# Correlation Coefficient in Power BI using DAX

In this post, I will describe what is the Pearson correlation coefficient and how to implement it in Power BI using DAX.

Table of Contents

## What is the Correlation Coefficient

The correlation coefficient is a statistical measure of the relationship between two variables; the values range between -1 and 1. A correlation of -1 shows a perfect negative correlation, and a correlation of 1 shows a perfect positive correlation. A correlation of 0.0 shows no linear relationship between the movement of the two variables.

## How to interpret the Correlation Coefficient

To go a bit more in detail we can interpret the correlation coefficient as follows:

- -1: Perfect negative correlation
- Between -1 and <=-0.8: Very strong negative correlation
- Between >-0.8 and<=-0.6: Strong negative correlation
- Between >-0.6 and<=-0.4: Moderate negative correlation
- Between >-0.4 and<=-0.2: Weak negative correlation
- Between >-0.2 and<0: Very weak negative correlation
- 0: No correlation
- Between 0 and<0.2: Very weak positive correlation
- Between >=0.2 and <0.4: Weak positive correlation
- Between >=0.4 and <0.6: Moderate positive correlation
- Between >=0.6 and <0.8: Strong positive correlation
- Between >=0.8 and <1: Very strong positive correlation
- 1: Perfect positive correlation

One very important thing to remember is that when two variables are correlated, it does not mean that one causes the other. **Correlation does not imply causation**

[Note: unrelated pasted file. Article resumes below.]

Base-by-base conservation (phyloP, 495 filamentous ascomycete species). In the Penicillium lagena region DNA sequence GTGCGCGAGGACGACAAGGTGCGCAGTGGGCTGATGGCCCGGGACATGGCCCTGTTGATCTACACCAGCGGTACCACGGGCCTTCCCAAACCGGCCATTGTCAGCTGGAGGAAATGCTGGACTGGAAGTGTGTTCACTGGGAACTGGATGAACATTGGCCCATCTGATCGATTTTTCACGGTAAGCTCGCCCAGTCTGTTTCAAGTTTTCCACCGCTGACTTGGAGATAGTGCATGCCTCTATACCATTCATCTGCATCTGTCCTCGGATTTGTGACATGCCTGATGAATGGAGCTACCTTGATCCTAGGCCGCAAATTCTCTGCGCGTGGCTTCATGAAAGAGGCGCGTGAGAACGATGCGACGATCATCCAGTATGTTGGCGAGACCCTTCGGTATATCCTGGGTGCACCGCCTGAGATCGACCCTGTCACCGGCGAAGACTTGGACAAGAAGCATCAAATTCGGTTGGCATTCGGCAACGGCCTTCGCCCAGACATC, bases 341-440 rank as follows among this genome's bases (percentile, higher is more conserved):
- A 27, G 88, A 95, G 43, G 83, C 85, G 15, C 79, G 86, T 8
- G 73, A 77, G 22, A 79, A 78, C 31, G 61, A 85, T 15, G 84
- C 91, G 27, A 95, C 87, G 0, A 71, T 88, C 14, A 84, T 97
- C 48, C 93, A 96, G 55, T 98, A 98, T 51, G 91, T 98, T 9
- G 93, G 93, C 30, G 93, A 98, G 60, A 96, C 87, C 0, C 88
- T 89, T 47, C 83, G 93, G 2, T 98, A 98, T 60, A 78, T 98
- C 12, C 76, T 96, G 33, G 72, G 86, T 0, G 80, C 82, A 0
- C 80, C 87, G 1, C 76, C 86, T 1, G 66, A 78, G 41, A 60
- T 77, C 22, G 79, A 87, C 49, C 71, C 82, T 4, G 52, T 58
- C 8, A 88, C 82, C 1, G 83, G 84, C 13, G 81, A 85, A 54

## The Formula

Unlike in Excel, there’s no DAX built-in correlation function in Power BI (at the time of writing this post).

In Excel, the built-in function is called Correl, this function requires two arrays as a parameter (X and Y).

The Correl formula used in Excel is as follows:

There are actually several ways of writing the Pearson correlation coefficient formula but to keep consistent with the formula used in Excel I will stick with the above formula which is one of the most common anyway.

## Calculate the Correlation Coefficient with DAX

Since we saw the formula above we now need to translate it into DAX.

So let’s break down the formula:

- The
**Σ**(sigma) symbol is used to denote a sum of multiple terms (x1+ x2+x3..) which is an equivalent of sum or sumx **x̄**(mu x bar), is used to represent the mean of x**ȳ**(mu y bar), is used to represent the mean y- √ is the square root its dax function is sqrt

Now let’s see the DAX code for the Pearson correlation formula:

## Let’s visualise it in Power BI

Let’s now build a small report that will show the correlation between the head size (x) and the brain weight (y).

The data are as follows:

- Head_Size (variable x)
- Brain_Wight (variable y)

In Power BI when clicking on the Analytics icon we can easily add a trend line to visualize the relationship between two variables on a scatter plot.

However, to show the correlation coefficient on top of the trend line we still need to create a DAX measure that I have called “coeff corr”.

And as the final touch let’s create another measure “coeff correl type” that will return the interpretation of the correlation so we can display it on top of our visual.

And this is how things look like when we concatenate our “coeff corr” with the “coeff correl type” measure and add them on top of our scatter plot.

## The Power BI

## Conclusion

This is just another post on the series of implementing statistical functions in DAX you can read some other similar posts in my blog such as AB testing in Power BI or Poisson distribution in Power BI.

Power BI is still lacking some advanced statistical functions compared to Excel but with DAX we can write almost any existing Excel function!

## 13 thoughts on “Correlation Coefficient in Power BI using DAX”

Ben,

What did you put in the details of your chart?

what if we have very large table dax can’t calculate very large table?

Hi Oded,

For this example, there’s nothing in details I put only two variables in my chart